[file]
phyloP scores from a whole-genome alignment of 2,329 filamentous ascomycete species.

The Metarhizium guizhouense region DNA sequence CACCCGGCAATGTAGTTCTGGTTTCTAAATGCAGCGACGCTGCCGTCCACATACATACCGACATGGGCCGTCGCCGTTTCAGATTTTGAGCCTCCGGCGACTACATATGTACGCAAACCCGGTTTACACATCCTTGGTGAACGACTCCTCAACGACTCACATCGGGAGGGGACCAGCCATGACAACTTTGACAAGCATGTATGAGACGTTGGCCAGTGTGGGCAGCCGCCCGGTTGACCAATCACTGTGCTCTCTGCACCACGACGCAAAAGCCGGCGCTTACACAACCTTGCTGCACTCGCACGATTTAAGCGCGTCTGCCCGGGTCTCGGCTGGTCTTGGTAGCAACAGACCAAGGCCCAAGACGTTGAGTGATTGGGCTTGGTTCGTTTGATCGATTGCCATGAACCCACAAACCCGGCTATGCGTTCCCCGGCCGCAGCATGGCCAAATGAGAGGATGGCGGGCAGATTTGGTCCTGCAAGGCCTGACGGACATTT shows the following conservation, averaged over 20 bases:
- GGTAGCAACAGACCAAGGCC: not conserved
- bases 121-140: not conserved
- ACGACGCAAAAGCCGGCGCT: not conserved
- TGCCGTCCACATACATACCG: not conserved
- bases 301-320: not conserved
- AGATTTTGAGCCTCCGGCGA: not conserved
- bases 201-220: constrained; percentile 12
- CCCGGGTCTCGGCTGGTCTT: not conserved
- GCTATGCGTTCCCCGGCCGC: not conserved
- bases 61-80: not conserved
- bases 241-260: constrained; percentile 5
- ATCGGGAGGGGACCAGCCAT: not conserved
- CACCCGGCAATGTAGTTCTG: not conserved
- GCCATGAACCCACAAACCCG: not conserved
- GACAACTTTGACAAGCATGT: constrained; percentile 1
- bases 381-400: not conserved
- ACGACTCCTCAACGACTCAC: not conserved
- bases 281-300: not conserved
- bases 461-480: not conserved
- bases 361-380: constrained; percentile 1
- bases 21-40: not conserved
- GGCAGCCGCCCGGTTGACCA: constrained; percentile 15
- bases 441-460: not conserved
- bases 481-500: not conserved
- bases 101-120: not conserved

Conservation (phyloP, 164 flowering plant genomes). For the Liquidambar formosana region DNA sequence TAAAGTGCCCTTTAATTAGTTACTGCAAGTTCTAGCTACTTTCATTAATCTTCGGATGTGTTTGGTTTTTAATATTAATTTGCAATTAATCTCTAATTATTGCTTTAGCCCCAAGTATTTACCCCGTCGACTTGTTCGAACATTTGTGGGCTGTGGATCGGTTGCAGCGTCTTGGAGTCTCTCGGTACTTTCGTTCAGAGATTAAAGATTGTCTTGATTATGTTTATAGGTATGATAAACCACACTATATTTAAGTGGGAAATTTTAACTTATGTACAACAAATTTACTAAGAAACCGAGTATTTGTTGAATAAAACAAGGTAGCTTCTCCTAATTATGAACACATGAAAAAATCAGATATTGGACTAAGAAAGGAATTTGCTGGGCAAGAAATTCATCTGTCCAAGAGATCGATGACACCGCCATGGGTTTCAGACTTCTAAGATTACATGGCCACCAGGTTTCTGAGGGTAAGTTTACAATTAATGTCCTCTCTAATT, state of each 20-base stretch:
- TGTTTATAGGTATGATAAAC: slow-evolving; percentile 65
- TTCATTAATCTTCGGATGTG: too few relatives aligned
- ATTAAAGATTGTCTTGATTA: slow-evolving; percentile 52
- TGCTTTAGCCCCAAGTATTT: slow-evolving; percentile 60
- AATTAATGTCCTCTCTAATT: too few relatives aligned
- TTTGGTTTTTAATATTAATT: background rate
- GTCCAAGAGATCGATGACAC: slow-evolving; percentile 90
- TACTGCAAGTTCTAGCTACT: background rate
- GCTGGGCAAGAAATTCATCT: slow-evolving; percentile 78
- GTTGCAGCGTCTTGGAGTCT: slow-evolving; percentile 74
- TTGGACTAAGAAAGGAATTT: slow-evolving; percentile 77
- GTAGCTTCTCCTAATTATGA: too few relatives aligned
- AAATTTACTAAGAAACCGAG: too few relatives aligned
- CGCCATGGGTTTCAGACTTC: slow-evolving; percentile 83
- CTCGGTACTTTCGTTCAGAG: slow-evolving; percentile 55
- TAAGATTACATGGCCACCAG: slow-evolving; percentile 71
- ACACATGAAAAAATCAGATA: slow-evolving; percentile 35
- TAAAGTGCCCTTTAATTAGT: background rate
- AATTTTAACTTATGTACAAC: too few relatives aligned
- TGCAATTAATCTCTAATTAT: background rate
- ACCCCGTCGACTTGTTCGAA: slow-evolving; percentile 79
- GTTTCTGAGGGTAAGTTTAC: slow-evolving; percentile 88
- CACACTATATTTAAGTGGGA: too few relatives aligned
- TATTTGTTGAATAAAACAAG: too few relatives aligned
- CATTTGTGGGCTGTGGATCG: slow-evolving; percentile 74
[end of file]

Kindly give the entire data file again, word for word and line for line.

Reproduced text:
phyloP scores from a whole-genome alignment of 2,329 filamentous ascomycete species.

The Metarhizium guizhouense region DNA sequence CACCCGGCAATGTAGTTCTGGTTTCTAAATGCAGCGACGCTGCCGTCCACATACATACCGACATGGGCCGTCGCCGTTTCAGATTTTGAGCCTCCGGCGACTACATATGTACGCAAACCCGGTTTACACATCCTTGGTGAACGACTCCTCAACGACTCACATCGGGAGGGGACCAGCCATGACAACTTTGACAAGCATGTATGAGACGTTGGCCAGTGTGGGCAGCCGCCCGGTTGACCAATCACTGTGCTCTCTGCACCACGACGCAAAAGCCGGCGCTTACACAACCTTGCTGCACTCGCACGATTTAAGCGCGTCTGCCCGGGTCTCGGCTGGTCTTGGTAGCAACAGACCAAGGCCCAAGACGTTGAGTGATTGGGCTTGGTTCGTTTGATCGATTGCCATGAACCCACAAACCCGGCTATGCGTTCCCCGGCCGCAGCATGGCCAAATGAGAGGATGGCGGGCAGATTTGGTCCTGCAAGGCCTGACGGACATTT shows the following conservation, averaged over 20 bases:
- GGTAGCAACAGACCAAGGCC: not conserved
- bases 121-140: not conserved
- ACGACGCAAAAGCCGGCGCT: not conserved
- TGCCGTCCACATACATACCG: not conserved
- bases 301-320: not conserved
- AGATTTTGAGCCTCCGGCGA: not conserved
- bases 201-220: constrained; percentile 12
- CCCGGGTCTCGGCTGGTCTT: not conserved
- GCTATGCGTTCCCCGGCCGC: not conserved
- bases 61-80: not conserved
- bases 241-260: constrained; percentile 5
- ATCGGGAGGGGACCAGCCAT: not conserved
- CACCCGGCAATGTAGTTCTG: not conserved
- GCCATGAACCCACAAACCCG: not conserved
- GACAACTTTGACAAGCATGT: constrained; percentile 1
- bases 381-400: not conserved
- ACGACTCCTCAACGACTCAC: not conserved
- bases 281-300: not conserved
- bases 461-480: not conserved
- bases 361-380: constrained; percentile 1
- bases 21-40: not conserved
- GGCAGCCGCCCGGTTGACCA: constrained; percentile 15
- bases 441-460: not conserved
- bases 481-500: not conserved
- bases 101-120: not conserved

Conservation (phyloP, 164 flowering plant genomes). For the Liquidambar formosana region DNA sequence TAAAGTGCCCTTTAATTAGTTACTGCAAGTTCTAGCTACTTTCATTAATCTTCGGATGTGTTTGGTTTTTAATATTAATTTGCAATTAATCTCTAATTATTGCTTTAGCCCCAAGTATTTACCCCGTCGACTTGTTCGAACATTTGTGGGCTGTGGATCGGTTGCAGCGTCTTGGAGTCTCTCGGTACTTTCGTTCAGAGATTAAAGATTGTCTTGATTATGTTTATAGGTATGATAAACCACACTATATTTAAGTGGGAAATTTTAACTTATGTACAACAAATTTACTAAGAAACCGAGTATTTGTTGAATAAAACAAGGTAGCTTCTCCTAATTATGAACACATGAAAAAATCAGATATTGGACTAAGAAAGGAATTTGCTGGGCAAGAAATTCATCTGTCCAAGAGATCGATGACACCGCCATGGGTTTCAGACTTCTAAGATTACATGGCCACCAGGTTTCTGAGGGTAAGTTTACAATTAATGTCCTCTCTAATT, state of each 20-base stretch:
- TGTTTATAGGTATGATAAAC: slow-evolving; percentile 65
- TTCATTAATCTTCGGATGTG: too few relatives aligned
- ATTAAAGATTGTCTTGATTA: slow-evolving; percentile 52
- TGCTTTAGCCCCAAGTATTT: slow-evolving; percentile 60
- AATTAATGTCCTCTCTAATT: too few relatives aligned
- TTTGGTTTTTAATATTAATT: background rate
- GTCCAAGAGATCGATGACAC: slow-evolving; percentile 90
- TACTGCAAGTTCTAGCTACT: background rate
- GCTGGGCAAGAAATTCATCT: slow-evolving; percentile 78
- GTTGCAGCGTCTTGGAGTCT: slow-evolving; percentile 74
- TTGGACTAAGAAAGGAATTT: slow-evolving; percentile 77
- GTAGCTTCTCCTAATTATGA: too few relatives aligned
- AAATTTACTAAGAAACCGAG: too few relatives aligned
- CGCCATGGGTTTCAGACTTC: slow-evolving; percentile 83
- CTCGGTACTTTCGTTCAGAG: slow-evolving; percentile 55
- TAAGATTACATGGCCACCAG: slow-evolving; percentile 71
- ACACATGAAAAAATCAGATA: slow-evolving; percentile 35
- TAAAGTGCCCTTTAATTAGT: background rate
- AATTTTAACTTATGTACAAC: too few relatives aligned
- TGCAATTAATCTCTAATTAT: background rate
- ACCCCGTCGACTTGTTCGAA: slow-evolving; percentile 79
- GTTTCTGAGGGTAAGTTTAC: slow-evolving; percentile 88
- CACACTATATTTAAGTGGGA: too few relatives aligned
- TATTTGTTGAATAAAACAAG: too few relatives aligned
- CATTTGTGGGCTGTGGATCG: slow-evolving; percentile 74